Had the Complainant's trade mark been a descriptive word or phrase, the Panel might have been prepared to accept that the registration of the Domain Name was simply a coincidence. However, the Complainant's trade mark is both complex and unusual. Accordingly, the registration of the Domain Name, coming as it did so closely following the registration of the Complainant's Danish trade mark and via a Danish company, in the view of the Panel, has to have been inspired by the registration of the trade mark. The fact that the Respondent has chosen not to respond to the Complainant's allegations renders the matter beyond doubt insofar as the Panel is concerned.
Why did the Respondent register the Domain Name? The Panel has already found as a fact that the registration of the Domain Name was prompted by the registration of the Complainant's trade mark. But for what purpose? After all, domain names are not registered without a purpose.
An obvious first step is to look at how the Domain Name is being used, but clearly the Domain Name and the use being made of it (see section 4 above) have no connection. In the absence of any explanation from the Respondent the Panel is left to conclude that the Respondent registered the Domain Name intending to take advantage of the Complainant's trade mark rights in some way.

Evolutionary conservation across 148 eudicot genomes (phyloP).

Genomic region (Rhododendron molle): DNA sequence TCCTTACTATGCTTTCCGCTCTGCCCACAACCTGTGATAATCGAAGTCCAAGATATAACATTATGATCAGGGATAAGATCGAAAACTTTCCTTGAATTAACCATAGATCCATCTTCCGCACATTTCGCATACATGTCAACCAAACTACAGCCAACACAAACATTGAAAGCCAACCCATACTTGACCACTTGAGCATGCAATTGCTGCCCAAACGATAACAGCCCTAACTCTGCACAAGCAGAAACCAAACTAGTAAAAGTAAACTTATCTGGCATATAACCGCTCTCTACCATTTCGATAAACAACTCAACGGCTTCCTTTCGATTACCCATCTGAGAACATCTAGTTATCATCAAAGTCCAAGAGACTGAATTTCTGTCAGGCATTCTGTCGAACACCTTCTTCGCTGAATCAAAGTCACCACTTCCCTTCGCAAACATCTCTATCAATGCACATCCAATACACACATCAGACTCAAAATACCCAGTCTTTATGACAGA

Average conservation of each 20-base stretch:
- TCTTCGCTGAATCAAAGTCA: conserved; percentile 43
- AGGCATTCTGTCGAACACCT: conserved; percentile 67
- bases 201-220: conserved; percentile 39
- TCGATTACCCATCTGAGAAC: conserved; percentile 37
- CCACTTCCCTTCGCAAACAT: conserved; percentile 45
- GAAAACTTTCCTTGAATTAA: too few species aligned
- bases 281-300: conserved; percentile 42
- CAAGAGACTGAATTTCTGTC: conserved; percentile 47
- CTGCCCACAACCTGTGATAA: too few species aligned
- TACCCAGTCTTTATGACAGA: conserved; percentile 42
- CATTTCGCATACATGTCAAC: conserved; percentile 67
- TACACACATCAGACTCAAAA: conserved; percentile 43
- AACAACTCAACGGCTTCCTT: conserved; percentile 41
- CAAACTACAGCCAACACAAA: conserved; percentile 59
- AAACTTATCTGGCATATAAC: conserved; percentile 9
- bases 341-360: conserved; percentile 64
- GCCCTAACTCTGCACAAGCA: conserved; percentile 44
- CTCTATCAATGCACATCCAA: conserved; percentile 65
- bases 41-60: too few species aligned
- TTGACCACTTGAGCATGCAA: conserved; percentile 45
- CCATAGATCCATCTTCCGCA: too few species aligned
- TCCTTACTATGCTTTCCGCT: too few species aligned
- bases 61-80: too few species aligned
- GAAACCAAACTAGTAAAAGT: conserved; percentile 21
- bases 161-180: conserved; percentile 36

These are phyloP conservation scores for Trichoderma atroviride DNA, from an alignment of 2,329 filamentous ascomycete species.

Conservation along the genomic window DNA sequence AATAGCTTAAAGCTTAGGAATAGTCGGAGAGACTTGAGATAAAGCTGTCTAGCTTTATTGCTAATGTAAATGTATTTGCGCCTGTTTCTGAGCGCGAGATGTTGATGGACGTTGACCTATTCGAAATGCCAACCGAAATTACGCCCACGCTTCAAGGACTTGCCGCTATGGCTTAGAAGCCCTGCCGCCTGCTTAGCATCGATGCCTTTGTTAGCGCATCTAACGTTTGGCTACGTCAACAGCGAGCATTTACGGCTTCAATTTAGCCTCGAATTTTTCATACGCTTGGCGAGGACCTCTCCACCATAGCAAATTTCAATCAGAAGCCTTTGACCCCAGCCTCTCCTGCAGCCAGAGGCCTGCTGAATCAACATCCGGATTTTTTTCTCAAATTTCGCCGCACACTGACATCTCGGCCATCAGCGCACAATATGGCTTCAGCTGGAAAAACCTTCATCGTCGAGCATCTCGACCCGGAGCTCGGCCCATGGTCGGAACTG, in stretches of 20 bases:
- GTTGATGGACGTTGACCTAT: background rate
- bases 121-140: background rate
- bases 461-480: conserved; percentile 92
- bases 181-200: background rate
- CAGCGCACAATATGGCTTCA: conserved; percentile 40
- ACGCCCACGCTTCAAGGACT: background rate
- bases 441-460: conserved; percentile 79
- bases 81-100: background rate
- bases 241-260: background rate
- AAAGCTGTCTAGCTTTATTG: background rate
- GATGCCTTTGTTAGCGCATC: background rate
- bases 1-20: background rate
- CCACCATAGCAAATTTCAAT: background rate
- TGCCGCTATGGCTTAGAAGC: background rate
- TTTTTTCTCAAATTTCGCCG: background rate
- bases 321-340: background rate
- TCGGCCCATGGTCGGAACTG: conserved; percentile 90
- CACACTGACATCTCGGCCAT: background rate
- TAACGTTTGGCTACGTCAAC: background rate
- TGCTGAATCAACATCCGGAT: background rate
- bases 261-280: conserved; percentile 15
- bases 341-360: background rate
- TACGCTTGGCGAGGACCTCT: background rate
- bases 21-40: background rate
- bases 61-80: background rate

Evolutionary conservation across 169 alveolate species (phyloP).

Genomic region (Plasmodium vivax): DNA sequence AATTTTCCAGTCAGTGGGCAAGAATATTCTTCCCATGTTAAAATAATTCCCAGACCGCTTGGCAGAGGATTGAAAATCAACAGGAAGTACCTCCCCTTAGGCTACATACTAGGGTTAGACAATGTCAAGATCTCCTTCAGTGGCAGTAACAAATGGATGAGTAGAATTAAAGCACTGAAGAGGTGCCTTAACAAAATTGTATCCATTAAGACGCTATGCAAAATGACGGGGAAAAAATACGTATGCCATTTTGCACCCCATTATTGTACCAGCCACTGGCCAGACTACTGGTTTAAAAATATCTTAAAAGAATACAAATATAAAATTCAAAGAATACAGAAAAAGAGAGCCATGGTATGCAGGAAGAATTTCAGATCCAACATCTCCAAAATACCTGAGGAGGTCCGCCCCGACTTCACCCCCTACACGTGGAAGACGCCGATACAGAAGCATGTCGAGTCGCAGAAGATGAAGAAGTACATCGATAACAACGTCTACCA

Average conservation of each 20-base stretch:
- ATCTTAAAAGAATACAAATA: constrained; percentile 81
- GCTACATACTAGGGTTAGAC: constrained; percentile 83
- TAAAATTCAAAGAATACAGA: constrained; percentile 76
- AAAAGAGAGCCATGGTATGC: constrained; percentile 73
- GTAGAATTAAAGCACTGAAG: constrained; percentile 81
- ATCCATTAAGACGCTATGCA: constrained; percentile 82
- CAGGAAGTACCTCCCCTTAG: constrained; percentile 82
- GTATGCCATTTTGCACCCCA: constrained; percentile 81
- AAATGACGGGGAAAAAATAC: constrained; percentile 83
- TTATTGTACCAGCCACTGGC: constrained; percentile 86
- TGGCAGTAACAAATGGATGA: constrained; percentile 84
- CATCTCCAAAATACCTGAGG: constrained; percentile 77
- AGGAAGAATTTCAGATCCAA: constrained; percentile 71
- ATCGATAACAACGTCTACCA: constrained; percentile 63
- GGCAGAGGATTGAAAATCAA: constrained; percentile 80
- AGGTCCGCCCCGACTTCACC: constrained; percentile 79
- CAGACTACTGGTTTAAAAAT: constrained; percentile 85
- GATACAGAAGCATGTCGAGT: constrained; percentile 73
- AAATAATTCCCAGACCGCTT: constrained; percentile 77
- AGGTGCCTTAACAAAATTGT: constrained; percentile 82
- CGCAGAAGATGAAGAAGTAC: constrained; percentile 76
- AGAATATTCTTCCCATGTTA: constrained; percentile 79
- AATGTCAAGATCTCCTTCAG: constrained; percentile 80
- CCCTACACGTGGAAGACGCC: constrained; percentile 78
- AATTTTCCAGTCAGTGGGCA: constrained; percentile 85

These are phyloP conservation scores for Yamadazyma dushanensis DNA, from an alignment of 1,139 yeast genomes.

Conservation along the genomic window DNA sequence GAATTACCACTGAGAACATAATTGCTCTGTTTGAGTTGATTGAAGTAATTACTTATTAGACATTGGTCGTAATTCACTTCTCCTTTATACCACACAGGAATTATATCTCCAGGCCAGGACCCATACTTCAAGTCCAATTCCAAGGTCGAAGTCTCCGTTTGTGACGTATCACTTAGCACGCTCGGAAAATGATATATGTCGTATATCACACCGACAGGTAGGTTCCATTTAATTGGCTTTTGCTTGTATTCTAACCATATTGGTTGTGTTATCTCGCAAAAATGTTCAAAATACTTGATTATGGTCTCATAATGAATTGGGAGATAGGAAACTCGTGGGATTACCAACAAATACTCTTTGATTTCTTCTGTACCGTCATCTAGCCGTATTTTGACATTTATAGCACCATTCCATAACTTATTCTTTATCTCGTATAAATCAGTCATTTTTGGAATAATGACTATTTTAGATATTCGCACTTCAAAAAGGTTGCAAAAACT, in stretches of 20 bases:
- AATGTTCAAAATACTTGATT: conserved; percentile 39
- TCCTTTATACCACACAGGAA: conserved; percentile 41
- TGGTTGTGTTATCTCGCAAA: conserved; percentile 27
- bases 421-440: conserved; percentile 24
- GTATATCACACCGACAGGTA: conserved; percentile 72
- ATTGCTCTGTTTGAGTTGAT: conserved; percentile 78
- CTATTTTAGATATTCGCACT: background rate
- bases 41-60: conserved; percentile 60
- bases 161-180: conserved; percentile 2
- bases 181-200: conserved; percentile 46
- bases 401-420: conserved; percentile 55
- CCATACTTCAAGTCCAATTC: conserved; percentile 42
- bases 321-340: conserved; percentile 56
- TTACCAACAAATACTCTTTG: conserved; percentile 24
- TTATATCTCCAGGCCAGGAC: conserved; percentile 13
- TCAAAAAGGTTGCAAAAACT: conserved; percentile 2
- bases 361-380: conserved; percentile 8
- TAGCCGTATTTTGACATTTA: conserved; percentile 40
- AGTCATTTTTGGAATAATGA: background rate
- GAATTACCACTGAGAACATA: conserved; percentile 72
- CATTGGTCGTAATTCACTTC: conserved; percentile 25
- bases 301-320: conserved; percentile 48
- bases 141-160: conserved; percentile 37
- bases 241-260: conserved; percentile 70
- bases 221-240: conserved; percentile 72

The Complainant contends that the Respondent's intention was to disrupt the Complainant's launch of its new NovoPen Echo product. That may be so or it may be that the Respondent hoped to sell the Domain Name to the Complainant at a profit. Either way, the evidence supports the view that the Domain Name was registered for an abusive purpose directed at the Complainant. The purpose is likely to have been a commercial purpose in that private individuals are unlikely to keep a watchful eye on the state of the trade mark register, as this registrant must have done, and the Respondent's name is not a name that one would expect a private individual to select. In these circumstances, in the view of the Panel, the Domain Name constitutes a continuing and unjustifiable commercial threat hanging over the head of the Complainant while it remains in the hands of the Respondent.
The Panel finds that the Domain Name was registered and is being used in bad faith within the meaning of paragraph 4(a)(iii) of the Policy.
For all the foregoing reasons, in accordance with paragraphs 4(i) of the Policy and 15 of the Rules, the Panel orders that the Domain Name, <novopenecho.com>, be transferred to the Complainant.
Dated: June 26, 2009